Model turned agent, a runway success
“I thought, ‘There is a fairer way to do this and I don’t think it’s that hard’, so I stepped in” ... Taryn Williams.
It’s one thing to work in an industry and another to see its flaws and decide to work on it.
After nine years as a model, Taryn Williams, 27, was ready to move on – but not out of – the industry she’d worked in since the age of 15.
Frustrated by slow, poor (and sometimes no) pay, a lack of a modelling union or professional body and fuelled by a desire to improve models’ overall working conditions, Williams created her own Sydney-based models and promotions agency, WINK.
Her priorities: to pay models within seven days of any job, regardless of whether clients had paid, and to ensure those she represented were treated safely and fairly. Six years on, she’s still true to her word.
“I didn’t like the way the industry was being run,” Williams says. “I thought, ‘There is a fairer way to do this and I don’t think it’s that hard’, so I stepped in.”
Last year WINK turned over $600,000, doubling Williams’ previous year in business.
“The last two years have shown huge growth for us,” she says. “A lot of it has come from word of mouth. When clients want to book a model they’ve had to go to a traditional top-end modelling agency, whereas I wanted my rates to be more realistic, more affordable. There hasn’t been that company in-between.”
Representing models for advertising shoots, PR stunts, experiential marketing and product launches, some of her big-name clients include Qantas, Vodafone, Sportsgirl, Woolworths and MAC Cosmetics.
For her efforts, Williams has just been named as one of only three women in the ‘Hot 30 Under 30’ leading entrepreneurs list, compiled by SmartCompany magazine.
“A lot of the models on my books have come from high-end agencies, seeking work on a more regular basis rather than holding out for those rarer big gigs,” she says.
Williams employs one assistant and one account manager. Her next goals are to open an office in Melbourne, branch out further into Queensland and to broaden her lists to include make-up artists.
“When I started WINK, I was quite well-known in the modeling world for having a good work ethic. People often called me asking if I knew of models fitting varying descriptions who I could recommend, so I was already fulfilling an agency service in an informal way. Starting WINK meant formalising that service and growing it from there.”
After starting as a boutique agency in 2007 – initially working with a small number of clients and industry contacts she’d developed while working in another industry, event management – Williams has since sourced models for thousands of jobs and now represents around 350 models, actors and MCs Australia-wide, placing her small business in the ranks of Australia’s biggest modelling and promotions agencies.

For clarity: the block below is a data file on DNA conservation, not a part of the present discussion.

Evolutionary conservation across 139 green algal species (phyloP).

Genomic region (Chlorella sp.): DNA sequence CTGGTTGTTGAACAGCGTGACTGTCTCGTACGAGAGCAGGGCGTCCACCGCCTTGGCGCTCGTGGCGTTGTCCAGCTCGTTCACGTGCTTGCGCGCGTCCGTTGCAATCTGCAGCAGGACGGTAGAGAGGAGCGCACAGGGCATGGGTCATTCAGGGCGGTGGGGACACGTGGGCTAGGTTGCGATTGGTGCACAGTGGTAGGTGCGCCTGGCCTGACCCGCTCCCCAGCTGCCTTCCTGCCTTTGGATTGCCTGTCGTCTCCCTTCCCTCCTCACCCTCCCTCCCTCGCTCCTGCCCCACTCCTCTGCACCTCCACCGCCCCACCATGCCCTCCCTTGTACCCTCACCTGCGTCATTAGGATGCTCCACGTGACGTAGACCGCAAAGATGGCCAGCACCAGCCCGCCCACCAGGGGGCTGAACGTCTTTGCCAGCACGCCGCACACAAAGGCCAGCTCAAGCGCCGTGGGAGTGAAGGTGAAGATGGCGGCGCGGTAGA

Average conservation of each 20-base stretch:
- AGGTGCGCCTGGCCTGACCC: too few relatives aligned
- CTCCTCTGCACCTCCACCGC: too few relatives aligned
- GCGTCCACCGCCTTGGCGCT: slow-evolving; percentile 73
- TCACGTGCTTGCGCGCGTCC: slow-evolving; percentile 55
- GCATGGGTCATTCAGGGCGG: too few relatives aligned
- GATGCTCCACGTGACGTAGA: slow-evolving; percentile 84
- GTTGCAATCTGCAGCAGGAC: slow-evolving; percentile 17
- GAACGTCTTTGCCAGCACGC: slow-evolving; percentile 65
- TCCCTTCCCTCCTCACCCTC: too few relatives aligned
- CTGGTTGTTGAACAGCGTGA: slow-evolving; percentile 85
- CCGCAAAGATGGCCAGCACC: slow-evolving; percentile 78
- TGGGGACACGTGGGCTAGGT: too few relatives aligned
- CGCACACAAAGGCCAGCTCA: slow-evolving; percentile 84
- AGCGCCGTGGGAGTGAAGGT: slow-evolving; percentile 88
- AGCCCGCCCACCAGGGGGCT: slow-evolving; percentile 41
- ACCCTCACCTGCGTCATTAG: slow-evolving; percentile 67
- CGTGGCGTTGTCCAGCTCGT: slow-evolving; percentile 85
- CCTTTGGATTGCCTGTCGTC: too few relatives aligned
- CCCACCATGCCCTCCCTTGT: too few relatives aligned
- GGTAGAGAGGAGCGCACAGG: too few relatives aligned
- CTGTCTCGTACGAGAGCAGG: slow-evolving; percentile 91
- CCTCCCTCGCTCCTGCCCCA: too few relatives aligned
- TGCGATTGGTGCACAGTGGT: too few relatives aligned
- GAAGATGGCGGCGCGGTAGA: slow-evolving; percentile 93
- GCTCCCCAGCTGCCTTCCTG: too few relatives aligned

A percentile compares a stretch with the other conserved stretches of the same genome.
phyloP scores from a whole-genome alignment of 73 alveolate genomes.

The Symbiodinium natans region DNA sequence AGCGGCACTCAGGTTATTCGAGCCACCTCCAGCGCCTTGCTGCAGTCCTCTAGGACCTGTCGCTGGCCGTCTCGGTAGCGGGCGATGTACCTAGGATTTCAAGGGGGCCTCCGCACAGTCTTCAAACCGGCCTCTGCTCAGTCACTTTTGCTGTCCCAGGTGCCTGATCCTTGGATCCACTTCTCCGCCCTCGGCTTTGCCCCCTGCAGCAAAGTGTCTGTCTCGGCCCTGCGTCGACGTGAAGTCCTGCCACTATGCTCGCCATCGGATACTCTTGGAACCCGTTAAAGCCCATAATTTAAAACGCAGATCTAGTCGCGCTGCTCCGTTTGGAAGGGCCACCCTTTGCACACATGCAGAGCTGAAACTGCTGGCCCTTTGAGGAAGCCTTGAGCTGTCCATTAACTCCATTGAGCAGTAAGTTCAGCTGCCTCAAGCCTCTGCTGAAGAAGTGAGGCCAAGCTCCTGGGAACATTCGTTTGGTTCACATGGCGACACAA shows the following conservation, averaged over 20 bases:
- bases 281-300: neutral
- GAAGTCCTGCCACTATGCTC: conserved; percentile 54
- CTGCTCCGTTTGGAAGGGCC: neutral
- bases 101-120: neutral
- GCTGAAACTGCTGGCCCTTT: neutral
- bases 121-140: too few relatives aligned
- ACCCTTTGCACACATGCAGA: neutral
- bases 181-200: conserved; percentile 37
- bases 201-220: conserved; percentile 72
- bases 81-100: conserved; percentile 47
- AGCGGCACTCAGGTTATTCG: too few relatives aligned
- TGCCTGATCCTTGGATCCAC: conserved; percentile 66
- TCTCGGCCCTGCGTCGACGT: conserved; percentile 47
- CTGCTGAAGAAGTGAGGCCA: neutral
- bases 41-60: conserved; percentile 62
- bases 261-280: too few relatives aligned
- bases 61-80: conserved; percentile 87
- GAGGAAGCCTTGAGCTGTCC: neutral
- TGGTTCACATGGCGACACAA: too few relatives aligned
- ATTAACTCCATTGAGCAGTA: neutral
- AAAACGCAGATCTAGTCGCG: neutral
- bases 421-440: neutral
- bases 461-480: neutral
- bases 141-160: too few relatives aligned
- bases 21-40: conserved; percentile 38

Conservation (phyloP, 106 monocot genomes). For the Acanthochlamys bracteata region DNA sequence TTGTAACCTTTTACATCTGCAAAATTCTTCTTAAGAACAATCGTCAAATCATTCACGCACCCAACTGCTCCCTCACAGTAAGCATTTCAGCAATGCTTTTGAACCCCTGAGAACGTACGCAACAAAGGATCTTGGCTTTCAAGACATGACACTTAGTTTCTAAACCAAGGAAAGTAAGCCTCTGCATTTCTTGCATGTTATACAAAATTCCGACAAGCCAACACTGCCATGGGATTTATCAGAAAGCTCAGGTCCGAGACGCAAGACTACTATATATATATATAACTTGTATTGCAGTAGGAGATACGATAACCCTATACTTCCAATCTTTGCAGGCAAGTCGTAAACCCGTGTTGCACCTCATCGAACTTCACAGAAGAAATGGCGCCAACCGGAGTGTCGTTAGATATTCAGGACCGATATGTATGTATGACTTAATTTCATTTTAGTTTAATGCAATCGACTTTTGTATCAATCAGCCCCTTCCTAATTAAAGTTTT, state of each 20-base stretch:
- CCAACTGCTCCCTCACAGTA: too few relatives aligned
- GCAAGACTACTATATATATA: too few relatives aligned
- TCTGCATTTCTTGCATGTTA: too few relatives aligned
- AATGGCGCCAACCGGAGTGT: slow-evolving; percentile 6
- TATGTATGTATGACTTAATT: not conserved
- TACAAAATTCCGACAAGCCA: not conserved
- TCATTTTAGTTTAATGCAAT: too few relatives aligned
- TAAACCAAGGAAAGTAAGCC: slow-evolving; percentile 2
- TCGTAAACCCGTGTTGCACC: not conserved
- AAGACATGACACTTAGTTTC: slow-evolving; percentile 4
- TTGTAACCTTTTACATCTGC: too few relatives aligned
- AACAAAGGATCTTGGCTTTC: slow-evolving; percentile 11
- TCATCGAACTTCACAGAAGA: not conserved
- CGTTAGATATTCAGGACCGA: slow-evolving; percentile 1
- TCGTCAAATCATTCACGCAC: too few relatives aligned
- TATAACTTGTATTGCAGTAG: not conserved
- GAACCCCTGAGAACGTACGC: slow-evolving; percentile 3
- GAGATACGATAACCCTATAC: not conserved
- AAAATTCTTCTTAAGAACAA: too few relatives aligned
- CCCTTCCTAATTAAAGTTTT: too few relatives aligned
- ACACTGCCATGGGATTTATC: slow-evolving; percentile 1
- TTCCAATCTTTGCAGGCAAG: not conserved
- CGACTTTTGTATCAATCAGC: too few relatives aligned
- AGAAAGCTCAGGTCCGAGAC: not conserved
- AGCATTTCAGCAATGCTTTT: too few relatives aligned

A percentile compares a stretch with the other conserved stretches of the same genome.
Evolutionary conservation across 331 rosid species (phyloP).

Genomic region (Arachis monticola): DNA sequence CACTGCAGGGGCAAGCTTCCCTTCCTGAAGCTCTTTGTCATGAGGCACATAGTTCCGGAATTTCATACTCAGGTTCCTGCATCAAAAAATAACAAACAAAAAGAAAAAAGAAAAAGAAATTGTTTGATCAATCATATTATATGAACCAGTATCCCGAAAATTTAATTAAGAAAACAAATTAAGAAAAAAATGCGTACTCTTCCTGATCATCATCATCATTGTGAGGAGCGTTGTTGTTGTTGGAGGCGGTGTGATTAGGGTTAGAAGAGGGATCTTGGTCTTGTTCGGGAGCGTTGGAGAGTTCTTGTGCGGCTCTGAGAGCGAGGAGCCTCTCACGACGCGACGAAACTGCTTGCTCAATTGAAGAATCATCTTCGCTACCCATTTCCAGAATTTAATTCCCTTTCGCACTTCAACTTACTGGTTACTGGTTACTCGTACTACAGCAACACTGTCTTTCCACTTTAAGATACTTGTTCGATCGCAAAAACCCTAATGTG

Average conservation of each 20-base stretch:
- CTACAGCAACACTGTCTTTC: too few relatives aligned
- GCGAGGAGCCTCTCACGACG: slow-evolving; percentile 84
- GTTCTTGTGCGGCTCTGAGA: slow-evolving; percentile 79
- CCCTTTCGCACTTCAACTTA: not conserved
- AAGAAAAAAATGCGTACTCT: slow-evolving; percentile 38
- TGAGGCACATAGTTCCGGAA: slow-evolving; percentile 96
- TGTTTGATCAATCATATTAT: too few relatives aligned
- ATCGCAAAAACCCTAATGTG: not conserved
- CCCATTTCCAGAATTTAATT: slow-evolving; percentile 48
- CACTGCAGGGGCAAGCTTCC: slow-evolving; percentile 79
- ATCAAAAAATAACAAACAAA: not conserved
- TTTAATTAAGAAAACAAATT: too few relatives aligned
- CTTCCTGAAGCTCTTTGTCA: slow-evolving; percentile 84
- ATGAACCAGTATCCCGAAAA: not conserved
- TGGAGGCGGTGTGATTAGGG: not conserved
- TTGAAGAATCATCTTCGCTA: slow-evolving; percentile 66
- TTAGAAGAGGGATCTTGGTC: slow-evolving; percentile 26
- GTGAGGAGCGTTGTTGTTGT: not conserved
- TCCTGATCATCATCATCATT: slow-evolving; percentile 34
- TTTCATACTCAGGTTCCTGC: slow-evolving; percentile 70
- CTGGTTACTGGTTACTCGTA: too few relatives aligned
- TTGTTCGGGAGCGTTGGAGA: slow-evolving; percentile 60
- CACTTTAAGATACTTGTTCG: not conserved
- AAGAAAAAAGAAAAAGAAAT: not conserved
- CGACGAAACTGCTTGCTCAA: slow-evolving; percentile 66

“Rather than represent a very select group of fewer models, which a lot of modeling agencies do (for example, one mid-20s Asian model or one blond woman in her mid-30s) we’re happy to have a big range of people to accommodate a broader scope of work.”
Williams says gone are the days of clients funding $40,000-50,000 for, say, a major airline company print ad, or $20,000 for a car ad.
“We see the odd job come across the desk for $10,000-15,000 but the prices these days are more grounded, more realistic,” she says, adding that demand for women models is still higher than men because more products are aimed at women.
Modelling is also a revolving door industry; many models come and go, often leaving room for new talent to enter the profession. Williams’ assistant helps recruit and screen the 10-15 applications WINK receives each day.
“A lot of the applicants are young, aspiring models. We often have to redirect to help them get started, advising them where to get photographed and how to establish a portfolio,” Williams says.
In her first two years of business, Williams worked from home. It was thanks to one of her first clients, Nokia, which came knocking with a major print campaign during its peak popularity as a handheld, that helped Williams cover initial costs of an office and establishing a website.
Thanks to her previously itinerant careers as a model, events and photographer’s producer, Williams says the leap into starting her own small business didn’t seem that huge.
“I’ve never had a salary, a well-paying job or the security that comes with full-time work. And while I had a great mentor in (ad agency owner and marketer) Glen Condie, sometimes I think it would have been lovely to do all this with a business partner. One of my big challenges is delegating!”
Five tips for entrepreneurs
Make sure you’re doing something you love – you’re going to have to live and breathe this business so if you don’t love it now, you’ll hate it at 2am when you’re still up perfecting a big pitch for the next day.
Hire people to do the things you can’t, whether that’s accounting, bookkeeping, PR. These might seem like areas worth saving costs on but it’s best to free yourself up to do what you’re good at.
Learn to ask for help from friends, contacts, family. People will be flattered you value their opinion and input and will often be more than happy to help.
Find a mentor – someone who is willing, who you admire and who isn’t financially invested in your company.
Take care of yourself: eat well, make time for exercise, a massage. If you fall apart, so will the business.